Elsewhere in EM ZAR, COP, MXN and RUB are all off between 1.4 and 2.2% (ZAR faring worse and after the government yesterday refined its land-expropriation demands to say that white farmers should hand back any land over 12,000 hectares without compensation).
In the G10 FX word, the DXY dollar index has pulled back in afternoon NY trade to be slightly down (-0.06%) with very mixed performances among individual currencies. SEK is again faring worse (still behaving more like an EM than G10 currency), off 0.68%, while the JPY fares best, up 0.38%. GBP, NOK and CAD have all fared worse than AUD and NZD, both of which are off less than 0.1%. WTI crude off over $2 or more than 3% has hurt CAD and NOK, while ‘as expected’ UK CPI data has done nothing to alter the drag on all things GBP from ongoing Brexit uncertainty/fear of a ‘no deal’/hard Brexit.
Given the ongoing pressures on EM currencies, we confess to being a bit surprised AUD is not currently lower, having had a look at the 0.7200 level yesterday afternoon during our time zone (low of 0.7203). Barring an unexpectedly strong upside surprise in today’s labour market data we suspect it’s only a (short) matter of time before AUD/USD trades on a 0.71 handle. Note too AUD/JPY has traded sub-¥80 overnight, further confirming we have moved into a new lower trading range.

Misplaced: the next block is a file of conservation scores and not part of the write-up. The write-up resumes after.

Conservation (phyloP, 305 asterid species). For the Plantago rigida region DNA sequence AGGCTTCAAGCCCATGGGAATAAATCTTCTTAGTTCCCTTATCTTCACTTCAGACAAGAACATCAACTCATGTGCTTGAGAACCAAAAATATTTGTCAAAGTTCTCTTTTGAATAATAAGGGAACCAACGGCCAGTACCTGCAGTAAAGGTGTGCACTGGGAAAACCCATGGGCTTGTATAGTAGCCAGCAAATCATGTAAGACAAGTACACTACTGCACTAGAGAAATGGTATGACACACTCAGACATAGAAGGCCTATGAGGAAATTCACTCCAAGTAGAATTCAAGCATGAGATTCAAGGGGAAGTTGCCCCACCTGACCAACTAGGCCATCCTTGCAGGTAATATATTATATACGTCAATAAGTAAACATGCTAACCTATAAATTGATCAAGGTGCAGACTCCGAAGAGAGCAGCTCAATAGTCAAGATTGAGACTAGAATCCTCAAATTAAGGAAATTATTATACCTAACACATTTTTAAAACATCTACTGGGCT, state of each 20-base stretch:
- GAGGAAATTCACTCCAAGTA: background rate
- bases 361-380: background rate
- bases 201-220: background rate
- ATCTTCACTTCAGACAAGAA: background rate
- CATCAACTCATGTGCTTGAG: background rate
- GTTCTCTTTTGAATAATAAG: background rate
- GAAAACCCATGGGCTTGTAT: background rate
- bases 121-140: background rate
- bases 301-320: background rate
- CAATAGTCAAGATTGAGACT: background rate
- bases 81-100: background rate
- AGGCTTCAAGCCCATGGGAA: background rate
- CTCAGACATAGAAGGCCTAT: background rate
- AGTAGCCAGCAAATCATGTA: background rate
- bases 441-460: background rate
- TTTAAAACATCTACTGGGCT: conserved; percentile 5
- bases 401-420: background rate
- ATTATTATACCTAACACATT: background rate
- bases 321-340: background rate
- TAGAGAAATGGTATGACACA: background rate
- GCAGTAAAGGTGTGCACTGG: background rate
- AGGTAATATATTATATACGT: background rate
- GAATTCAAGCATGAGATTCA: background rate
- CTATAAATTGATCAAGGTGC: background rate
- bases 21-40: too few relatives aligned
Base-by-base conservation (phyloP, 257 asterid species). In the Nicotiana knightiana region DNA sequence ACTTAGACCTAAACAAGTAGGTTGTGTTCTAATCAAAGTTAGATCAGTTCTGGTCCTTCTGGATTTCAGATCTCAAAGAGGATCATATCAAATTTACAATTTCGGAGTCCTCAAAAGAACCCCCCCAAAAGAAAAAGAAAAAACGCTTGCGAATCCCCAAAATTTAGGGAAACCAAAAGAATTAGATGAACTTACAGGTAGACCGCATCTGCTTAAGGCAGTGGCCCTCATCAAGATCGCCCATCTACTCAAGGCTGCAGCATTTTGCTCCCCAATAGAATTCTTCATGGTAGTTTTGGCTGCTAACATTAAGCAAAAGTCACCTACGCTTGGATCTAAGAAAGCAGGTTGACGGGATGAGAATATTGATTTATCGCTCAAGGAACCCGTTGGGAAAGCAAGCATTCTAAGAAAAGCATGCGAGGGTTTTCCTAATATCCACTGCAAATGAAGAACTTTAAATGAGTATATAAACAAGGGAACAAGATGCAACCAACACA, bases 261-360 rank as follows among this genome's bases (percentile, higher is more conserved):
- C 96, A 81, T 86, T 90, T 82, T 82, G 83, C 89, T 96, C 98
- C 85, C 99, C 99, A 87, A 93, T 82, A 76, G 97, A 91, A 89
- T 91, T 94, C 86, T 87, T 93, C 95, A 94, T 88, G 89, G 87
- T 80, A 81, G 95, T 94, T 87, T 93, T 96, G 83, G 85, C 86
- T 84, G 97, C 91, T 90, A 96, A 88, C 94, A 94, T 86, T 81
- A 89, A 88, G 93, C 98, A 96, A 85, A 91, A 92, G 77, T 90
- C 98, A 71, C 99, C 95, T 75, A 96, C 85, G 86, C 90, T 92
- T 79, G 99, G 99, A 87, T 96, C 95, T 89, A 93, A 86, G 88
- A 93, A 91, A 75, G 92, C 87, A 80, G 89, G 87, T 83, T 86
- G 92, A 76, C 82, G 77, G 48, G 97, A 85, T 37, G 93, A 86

With the exception of metallurgical coal (+0.3%) every commodity price we track across oil, precious and base metals and agriculture, are smartly lower. Zinc (-6.3%) and lead (-7.1%) are standouts but it’s the 4% fall in copper that captures a lot of the headlines given its ‘bellwether’ status with regards to the overall strength of global demand. Precious metals are further succumbing to the allure of a rising dollar and the prospect of still-higher US rates and it may not be a dissimilar story for oil where Brent crude is off 2.4% on the night and WTI -3.2%.
US Treasury yields were under mild downward pressure during the Tokyo day yesterday but yield declines accelerated in Europe, UST10s falling from 2.88% to a low of 2.84% (back to 2.86% into the NY close). Shorter-dated US yields are too far behind with the 2-year note off 3bp in the past 24 hours, while in Europe Eurozone peripheral bonds spreads are widening out again (Italy +13.3bps versus a 2.3bp fall for Bunds, Spain and Portugal both +3bps at 10-years).
UK: CPI (y/y%), Jul: 2.5% vs. 2.5% exp.
UK: Core CPI (y/y%), Jul: 1.9% vs. 1.9% exp.
US: Retail sales (m/m%), Jul: 0.5% vs. 0.1% exp. but June revised to 0.2% from 0.5%
US: Retail sales Control group (m/m%), Jul: 0.5% vs. 0.4% exp., June revised to -0.1% from 0.1%
US: Empire manufacturing survey, Aug: 26.6 v 20 exp.
US: Industrial production (m/m%), Jul: 0.1% vs. 0.3% exp.
US: Manufacturing production (m/m%), Jul: 0.3% vs. 0.3% exp.
July AU employment where the consensus looks for 15k new jobs and an unchanged 5.4% jobless rate. NAB looks for 25k new jobs and while we also have an unchanged 5.4% unemployment, another tick down to 5.3% is not out of the question depending on what happens to the participation rate. Were this to happen this week’s wages/jobless combo would be welcome news at the RBA, even if we’re some way from any thoughts of policy changes.
Also in our time zone Japan July trade figures, while offshore its UKL retail sales, US Philly Fed survey and housing starts